2) The author is oblivious to the many books on intelligence from Allen, Baeur, Berkowitz, Codevilla, Gentry, Goodman, Gerecht, Fialka, Godson, Johnson, Levine, Odom, Riebling, Steele, Treverton, Wiebes, Zegart and more. This is a hatchet job with some nuggets, not a balanced piece of research with a historical perspective. Not a single one of these authors is in the bibliography.

3) The author's most grevious error is to confuse reduced presidential attention with incompetence. Clinton was very competent, it was the U.S. Intelligence Community, like the lightbulb in the psychologists joke (“how many to change a bulb? Irrelevant, the bulb has to want to change”), that chose to ignore General Al Gray, myself, and many others who from 1988 were agitating for improved coverage of terrorism and instability, and improved attention to open sources of information.

4) The author makes the usual mistake of failing to note that CIA and FBI failures were not from lack of funding, but from internal myopia and mis-direction. FBI, for example, redirected money appropriated by Congress for information technology, to pay for more travel by chiefs; CIA cut back on its clandestine service, and relied more heavily of foreign liaison lies, and completely failed to heed the 1999 NIMA Commission Report that demanded attention to sense-making and analytic desktop toolkits.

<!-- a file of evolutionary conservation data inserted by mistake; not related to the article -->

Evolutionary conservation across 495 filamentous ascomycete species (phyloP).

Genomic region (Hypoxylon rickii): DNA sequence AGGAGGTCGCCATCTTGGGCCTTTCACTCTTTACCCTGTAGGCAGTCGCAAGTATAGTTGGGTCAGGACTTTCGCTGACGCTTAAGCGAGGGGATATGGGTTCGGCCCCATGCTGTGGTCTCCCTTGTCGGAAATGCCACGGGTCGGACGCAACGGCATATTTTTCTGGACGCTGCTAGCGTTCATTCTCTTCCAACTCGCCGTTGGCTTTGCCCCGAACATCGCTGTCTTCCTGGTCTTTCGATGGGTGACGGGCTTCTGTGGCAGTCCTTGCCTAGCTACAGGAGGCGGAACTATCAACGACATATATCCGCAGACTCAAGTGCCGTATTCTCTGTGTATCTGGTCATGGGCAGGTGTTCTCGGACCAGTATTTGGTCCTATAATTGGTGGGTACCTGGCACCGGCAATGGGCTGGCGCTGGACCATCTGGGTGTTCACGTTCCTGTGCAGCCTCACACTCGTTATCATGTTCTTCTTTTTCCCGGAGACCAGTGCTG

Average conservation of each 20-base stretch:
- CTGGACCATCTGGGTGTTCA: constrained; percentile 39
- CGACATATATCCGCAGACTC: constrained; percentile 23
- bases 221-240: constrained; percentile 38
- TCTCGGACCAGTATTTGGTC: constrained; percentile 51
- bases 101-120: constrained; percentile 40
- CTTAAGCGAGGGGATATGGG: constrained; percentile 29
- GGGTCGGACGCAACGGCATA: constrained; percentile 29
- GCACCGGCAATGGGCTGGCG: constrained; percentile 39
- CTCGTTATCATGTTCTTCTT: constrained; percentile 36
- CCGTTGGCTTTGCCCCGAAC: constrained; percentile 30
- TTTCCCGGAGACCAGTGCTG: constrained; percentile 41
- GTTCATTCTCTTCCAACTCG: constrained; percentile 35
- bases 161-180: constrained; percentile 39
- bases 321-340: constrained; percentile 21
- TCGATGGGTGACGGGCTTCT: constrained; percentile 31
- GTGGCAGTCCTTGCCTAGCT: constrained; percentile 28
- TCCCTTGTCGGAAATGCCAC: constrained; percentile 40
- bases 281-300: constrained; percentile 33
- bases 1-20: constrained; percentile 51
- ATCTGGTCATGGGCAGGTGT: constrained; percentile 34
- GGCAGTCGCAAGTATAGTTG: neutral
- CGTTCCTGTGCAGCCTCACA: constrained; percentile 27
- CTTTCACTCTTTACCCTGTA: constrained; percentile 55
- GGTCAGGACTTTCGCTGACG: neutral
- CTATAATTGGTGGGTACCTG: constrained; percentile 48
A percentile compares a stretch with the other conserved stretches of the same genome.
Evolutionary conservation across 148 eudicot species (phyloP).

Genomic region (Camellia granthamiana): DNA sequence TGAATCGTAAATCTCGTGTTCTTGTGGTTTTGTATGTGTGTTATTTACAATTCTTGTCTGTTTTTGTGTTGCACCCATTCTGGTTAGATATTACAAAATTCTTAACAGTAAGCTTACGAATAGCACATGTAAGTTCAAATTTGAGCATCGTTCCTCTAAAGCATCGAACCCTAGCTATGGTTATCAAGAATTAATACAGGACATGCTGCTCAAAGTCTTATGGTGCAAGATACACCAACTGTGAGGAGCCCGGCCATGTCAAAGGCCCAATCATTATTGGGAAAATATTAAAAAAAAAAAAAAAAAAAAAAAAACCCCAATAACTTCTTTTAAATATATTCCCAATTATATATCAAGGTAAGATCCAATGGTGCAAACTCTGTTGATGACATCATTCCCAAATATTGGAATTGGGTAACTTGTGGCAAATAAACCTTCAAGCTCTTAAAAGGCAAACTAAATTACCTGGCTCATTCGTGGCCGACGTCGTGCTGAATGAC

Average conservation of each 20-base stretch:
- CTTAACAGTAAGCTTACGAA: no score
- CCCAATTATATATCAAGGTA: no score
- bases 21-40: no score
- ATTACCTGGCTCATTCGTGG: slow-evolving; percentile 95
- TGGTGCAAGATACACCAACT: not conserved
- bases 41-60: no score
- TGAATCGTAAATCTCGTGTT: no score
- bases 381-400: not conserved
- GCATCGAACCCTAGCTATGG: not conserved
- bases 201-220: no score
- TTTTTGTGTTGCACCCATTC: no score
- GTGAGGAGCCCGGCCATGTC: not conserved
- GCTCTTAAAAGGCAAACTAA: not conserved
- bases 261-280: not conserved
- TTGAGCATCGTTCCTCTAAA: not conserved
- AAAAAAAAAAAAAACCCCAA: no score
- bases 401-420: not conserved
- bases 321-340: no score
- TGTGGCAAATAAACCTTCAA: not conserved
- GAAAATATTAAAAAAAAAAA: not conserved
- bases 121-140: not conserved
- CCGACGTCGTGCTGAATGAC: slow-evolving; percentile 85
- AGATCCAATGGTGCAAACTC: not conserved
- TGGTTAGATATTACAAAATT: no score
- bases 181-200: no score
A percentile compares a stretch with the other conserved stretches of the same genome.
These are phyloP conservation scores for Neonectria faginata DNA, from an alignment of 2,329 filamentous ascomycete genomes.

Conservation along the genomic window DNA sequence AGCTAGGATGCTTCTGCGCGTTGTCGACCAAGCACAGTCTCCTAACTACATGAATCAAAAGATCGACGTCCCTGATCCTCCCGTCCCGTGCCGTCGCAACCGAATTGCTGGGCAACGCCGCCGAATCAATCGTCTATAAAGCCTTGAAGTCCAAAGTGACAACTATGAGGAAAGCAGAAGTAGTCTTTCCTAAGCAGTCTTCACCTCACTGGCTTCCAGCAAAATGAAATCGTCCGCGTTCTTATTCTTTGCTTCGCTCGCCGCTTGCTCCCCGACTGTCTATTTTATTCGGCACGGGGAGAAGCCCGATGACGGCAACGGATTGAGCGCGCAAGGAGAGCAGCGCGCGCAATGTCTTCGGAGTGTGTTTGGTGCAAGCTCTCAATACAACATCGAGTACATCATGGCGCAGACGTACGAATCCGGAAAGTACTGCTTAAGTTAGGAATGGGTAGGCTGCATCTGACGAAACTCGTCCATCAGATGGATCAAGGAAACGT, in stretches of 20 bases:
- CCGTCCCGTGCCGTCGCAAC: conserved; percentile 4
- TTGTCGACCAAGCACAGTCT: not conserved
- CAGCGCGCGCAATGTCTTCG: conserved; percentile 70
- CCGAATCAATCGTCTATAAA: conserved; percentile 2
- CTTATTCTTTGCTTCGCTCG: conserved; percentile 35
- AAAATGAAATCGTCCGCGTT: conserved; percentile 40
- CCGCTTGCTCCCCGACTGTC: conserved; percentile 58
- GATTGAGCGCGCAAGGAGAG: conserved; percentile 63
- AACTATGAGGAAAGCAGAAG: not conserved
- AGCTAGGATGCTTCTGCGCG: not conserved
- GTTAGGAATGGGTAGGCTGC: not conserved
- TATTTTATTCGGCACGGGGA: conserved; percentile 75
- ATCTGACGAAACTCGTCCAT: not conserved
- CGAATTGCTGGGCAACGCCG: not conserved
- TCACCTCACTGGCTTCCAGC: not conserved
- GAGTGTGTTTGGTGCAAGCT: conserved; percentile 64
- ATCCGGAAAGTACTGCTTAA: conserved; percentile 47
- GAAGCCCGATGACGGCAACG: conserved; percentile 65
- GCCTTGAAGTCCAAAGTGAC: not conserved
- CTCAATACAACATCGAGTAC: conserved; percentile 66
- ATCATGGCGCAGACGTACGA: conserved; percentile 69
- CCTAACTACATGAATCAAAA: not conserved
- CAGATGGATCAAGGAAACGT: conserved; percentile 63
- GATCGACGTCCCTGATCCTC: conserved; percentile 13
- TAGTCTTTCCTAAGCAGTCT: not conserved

5) The author provides an unbalanced but useful review of the embassy bombings, Khobar Towers (which was sponsored by Iran), and the USS Cole, but in his epilogue, he appears brain-dead in thinking that Bush-Cheney's redirection of the military from Afghanistan to Iraq was brilliant. It was not. It was the most expensive catastrophic, corrupt, ignorant, and mendacious abuse of presidential power in modern history.

This leads to my final general comment: as unethical and incompetent as some individuals might have been in both the Clinton and the Bush Administrations, it is the “system” not the individuals that is broken. Congress is out of the game–incumbents shake down lobbyists for cash, not the other way around; both parties demand “party line” votes instead of conscience votes on behalf of specific constituencies; and the extremist Republican leadership of the House and Senate have abdicated their Constitutional responsibility to be the FIRST (Article 1) Branch of government, and instead chosen to serve as foot-soldiers for the President. This is treason and impeachable mis-behavior. The Executive is no better–Dick Cheney has swept aside the policy process, and it is now documented (see my review of “One Percent Doctrine”) that he has experimented with isolating the President since President Ford, and under Bush, directed policies that were neither cleared by the bureaucracy, nor reported to and approved by the President. Cheney, not necessarily Bush, is clearly impeachable.

So buy and read this book, but do not stop there. We the People now have a digital memory, and we are being aroused from our slumber. Justice will be done, eventually. Both Administrations failed America, but only because the public failed to stem the corporate take-over of Washington, D.C., and failed to exercise its ultimate right to hold everyone accountable day to day, not just on election day.